Benedict said many Christians living in the Middle East are in discomfort either because of poor economic conditions or because of the “discouragement, the state of tension and sometimes of fear” they live in.

“Peace is possible. Peace is urgent,” Benedict said in his homily. “Peace is also the best remedy to avoid the emigration from the Middle East.”

In their final communique issued Saturday, the bishops demanded that Israel accept U.N. resolutions calling for an end to its “occupation” of Arab lands, and told Israel it shouldn’t use the Bible to justify “injustices” against the Palestinians.

While the bishops condemned terrorism and anti-Semitism, they laid much of the blame for the conflict squarely on Israel. They listed the “occupation” of Palestinian lands, Israel’s separation barrier with the West Bank, its military checkpoints, political prisoners, demolition of homes and disturbance of Palestinians’ socio-economic lives as factors that have made life increasingly difficult for Palestinians.

The Israeli Foreign Ministry spokesman criticized the bishops’ statement that Israel shouldn’t use the Bible to justify “injustices” against the Palestinians.

“This has never been a policy of any government in Israel so this position sounds particularly hollow,” Yigal Palmor said Sunday. “Let he who has never sinned cast the fist stone.”

Palmor also said Israel is the only Mideast country whose Christian population is growing, and called on Christians not to flee the region. “Israel views their presence in the Middle East as a blessing and regrets their decline in Arab countries,” he said.

According to statistics he provided, there were some 151,700 Christians in Israel last year, compared with 132,000 in 1999 and 107,000 two decades ago.

Also Sunday, Benedict announced that the 2012 synod would be dedicated to the theme of evangelization. The pontiff has recently created a new Vatican office – the Pontifical Council for the New Evangelization – to revive Christianity in Europe, part of his efforts to counter secular trends in traditionally Christian countries.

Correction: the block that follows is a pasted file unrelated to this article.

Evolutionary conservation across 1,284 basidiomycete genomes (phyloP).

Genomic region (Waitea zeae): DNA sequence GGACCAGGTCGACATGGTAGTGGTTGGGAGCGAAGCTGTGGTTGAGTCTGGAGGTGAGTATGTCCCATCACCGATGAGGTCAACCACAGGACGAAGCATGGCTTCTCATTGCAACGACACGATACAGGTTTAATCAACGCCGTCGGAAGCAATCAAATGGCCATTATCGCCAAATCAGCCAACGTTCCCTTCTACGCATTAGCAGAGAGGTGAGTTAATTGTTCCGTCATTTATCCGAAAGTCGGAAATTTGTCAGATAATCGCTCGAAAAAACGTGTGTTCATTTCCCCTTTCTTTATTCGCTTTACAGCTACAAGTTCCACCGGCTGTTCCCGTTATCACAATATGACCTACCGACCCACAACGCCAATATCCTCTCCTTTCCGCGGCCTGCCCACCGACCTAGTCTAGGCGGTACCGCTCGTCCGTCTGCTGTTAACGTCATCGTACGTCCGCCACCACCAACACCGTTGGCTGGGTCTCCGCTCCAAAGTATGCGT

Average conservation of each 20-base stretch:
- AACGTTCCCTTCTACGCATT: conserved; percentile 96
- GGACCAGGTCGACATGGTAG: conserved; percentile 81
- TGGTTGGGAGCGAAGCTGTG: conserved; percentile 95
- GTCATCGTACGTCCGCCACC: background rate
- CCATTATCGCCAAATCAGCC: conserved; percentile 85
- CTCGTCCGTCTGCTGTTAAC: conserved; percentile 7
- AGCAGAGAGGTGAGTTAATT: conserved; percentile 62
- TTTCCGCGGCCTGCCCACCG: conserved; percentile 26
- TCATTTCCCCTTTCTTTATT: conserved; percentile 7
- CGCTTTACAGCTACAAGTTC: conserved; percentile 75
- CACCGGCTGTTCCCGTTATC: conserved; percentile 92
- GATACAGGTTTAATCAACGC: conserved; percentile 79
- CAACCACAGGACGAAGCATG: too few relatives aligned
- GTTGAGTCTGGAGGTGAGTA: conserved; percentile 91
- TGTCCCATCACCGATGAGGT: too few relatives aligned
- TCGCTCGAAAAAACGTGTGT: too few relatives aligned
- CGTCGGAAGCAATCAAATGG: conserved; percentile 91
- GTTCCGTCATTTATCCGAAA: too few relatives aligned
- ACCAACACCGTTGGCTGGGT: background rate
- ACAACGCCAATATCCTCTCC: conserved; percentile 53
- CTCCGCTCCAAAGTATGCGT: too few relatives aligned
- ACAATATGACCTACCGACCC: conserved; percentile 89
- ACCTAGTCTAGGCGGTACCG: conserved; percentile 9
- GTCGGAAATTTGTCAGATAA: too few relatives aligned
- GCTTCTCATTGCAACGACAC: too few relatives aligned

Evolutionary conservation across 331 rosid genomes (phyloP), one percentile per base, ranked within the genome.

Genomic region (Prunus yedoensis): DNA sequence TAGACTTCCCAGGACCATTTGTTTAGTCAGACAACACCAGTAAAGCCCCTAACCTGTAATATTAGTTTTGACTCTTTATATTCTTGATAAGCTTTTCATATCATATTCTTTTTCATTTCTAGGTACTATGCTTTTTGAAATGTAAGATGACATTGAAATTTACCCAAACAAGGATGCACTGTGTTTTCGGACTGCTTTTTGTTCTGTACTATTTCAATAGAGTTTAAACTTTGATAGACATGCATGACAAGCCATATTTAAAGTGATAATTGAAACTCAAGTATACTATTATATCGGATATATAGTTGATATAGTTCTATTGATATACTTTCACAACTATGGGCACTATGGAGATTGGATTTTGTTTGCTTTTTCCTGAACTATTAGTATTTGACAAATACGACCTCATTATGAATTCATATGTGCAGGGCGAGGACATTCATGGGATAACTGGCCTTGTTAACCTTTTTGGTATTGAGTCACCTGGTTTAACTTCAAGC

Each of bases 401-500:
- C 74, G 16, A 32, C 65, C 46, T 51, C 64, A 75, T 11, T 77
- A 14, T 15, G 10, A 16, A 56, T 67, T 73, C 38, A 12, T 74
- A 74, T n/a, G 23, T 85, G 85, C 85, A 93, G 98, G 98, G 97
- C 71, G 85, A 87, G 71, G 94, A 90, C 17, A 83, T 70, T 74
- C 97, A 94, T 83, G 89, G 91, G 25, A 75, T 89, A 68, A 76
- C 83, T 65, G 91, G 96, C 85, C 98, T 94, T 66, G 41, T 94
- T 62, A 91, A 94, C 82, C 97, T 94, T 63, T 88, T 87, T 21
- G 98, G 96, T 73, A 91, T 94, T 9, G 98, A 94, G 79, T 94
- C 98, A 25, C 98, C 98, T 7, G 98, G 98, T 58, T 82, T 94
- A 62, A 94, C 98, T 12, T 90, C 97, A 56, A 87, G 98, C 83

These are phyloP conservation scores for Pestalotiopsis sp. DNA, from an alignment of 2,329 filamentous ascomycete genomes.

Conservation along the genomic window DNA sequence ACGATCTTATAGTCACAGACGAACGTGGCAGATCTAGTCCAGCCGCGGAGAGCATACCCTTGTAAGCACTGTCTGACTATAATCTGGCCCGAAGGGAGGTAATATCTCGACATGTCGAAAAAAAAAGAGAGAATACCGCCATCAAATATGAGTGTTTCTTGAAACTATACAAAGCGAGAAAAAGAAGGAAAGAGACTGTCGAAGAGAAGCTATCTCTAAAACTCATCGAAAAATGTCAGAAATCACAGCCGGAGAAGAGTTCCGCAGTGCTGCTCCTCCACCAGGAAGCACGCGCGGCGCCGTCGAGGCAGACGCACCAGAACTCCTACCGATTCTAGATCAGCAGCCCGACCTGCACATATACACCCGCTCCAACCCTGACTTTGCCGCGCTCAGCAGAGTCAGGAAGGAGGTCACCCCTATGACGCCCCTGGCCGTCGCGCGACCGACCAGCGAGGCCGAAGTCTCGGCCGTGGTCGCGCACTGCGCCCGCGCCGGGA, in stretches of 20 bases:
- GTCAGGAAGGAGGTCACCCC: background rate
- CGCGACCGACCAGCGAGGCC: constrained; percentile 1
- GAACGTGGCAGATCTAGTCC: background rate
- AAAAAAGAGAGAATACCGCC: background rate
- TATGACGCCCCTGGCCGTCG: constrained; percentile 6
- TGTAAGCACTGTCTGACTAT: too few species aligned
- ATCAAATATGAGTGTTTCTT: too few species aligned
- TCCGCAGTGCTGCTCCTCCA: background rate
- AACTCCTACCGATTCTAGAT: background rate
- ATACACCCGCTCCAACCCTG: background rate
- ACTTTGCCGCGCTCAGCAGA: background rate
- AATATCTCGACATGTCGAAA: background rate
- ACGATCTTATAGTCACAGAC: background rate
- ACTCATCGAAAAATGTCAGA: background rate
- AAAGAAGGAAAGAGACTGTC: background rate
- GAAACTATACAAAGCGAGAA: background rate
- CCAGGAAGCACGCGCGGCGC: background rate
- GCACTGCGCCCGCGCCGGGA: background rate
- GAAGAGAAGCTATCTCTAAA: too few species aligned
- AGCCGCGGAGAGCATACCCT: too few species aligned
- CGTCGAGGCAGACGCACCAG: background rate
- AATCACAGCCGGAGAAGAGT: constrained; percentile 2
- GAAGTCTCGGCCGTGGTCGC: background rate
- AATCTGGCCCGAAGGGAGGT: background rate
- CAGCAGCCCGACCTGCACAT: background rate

WikiLeaks release of Pentagon’s secret war files may jeopardize Iraq security

WikiLeaks.org founder Julian Assange

October 24, 2010 (KATAKAMI  / RIA NOVOSTI) — The Pentagon’s secret Iraq war reports released by the WikiLeaks website and evidencing the Iraqi authorities’ role in tortures and civilian deaths may have serious consequences for security in Iraq, an Iraqi Interior Ministry source said on Sunday.

“The release of these documents is undermining people’s trust in security forces. This trust is ever more diminishing, especially in areas populated by Sunnis,” the source who declined to give his name told RIA Novosti, adding that the release of the Pentagon’s classified files might jeopardize the process of reconciliation between Iraqi communities.

Was the U.S. military operation in Iraq a success?

WikiLeaks released late on Friday 391,832 secret reports called the Iraq War Logs that “document the war and occupation in Iraq, from 1st January 2004 to 31st December 2009 (except for the months of May 2004 and March 2009) as told by soldiers in the United States Army.”

The reports detail at least 109,000 deaths in the Iraq war, including over 66,000 civilian deaths, more than the United States has previously acknowledged, and also describe the cases of torture and other abuses by Iraqi and coalition forces.

“The majority of the deaths (66,000, over 60%) of these are civilian deaths. That is 31 civilians dying every day during the six-year period,” WikiLeaks said in a statement.

The Pentagon has repeatedly insisted that the release of secret documents threatens the lives of U.S. troops.

BAGHDAD, October 24 (RIA Novosti)

IDF chief backs up soldiers accounts before Turkel Committee

FILE - In this Wednesday, Aug. 11, 2010 file photo, Israel's military chief of staff Lt. Gen. Gabi Ashkenazi sits before testifying in front of a state-appointed inquiry commission into the Israeli naval raid on a Gaza-bound flotilla, in Jerusalem. The Israeli commission looking into a deadly raid on a pro-Palestinian flotilla last May has summoned Ashkenazi to testify for a second time Sunday, Oct. 24, 2010. (Getty Images / AP Photo/Gali Tibbon, Pool, File)

October 24, 2010 (KATAKAMI / JERUSALEM POST) — IDF Chief of Staff Lt.-Gen. Gabi Ashkenazi appeared a second time in front of the Turkel Commission on Sunday to continue his testimony regarding the Mavi Marmara affair. He took great pains during his time before the committee to reiterate previous statement’s that the naval commandos who boarded the ship took extraordinary measures to minimize the violence on the ship and that the blame for the fighting that broke out on the ship rested squarely on the activists’ shoulders.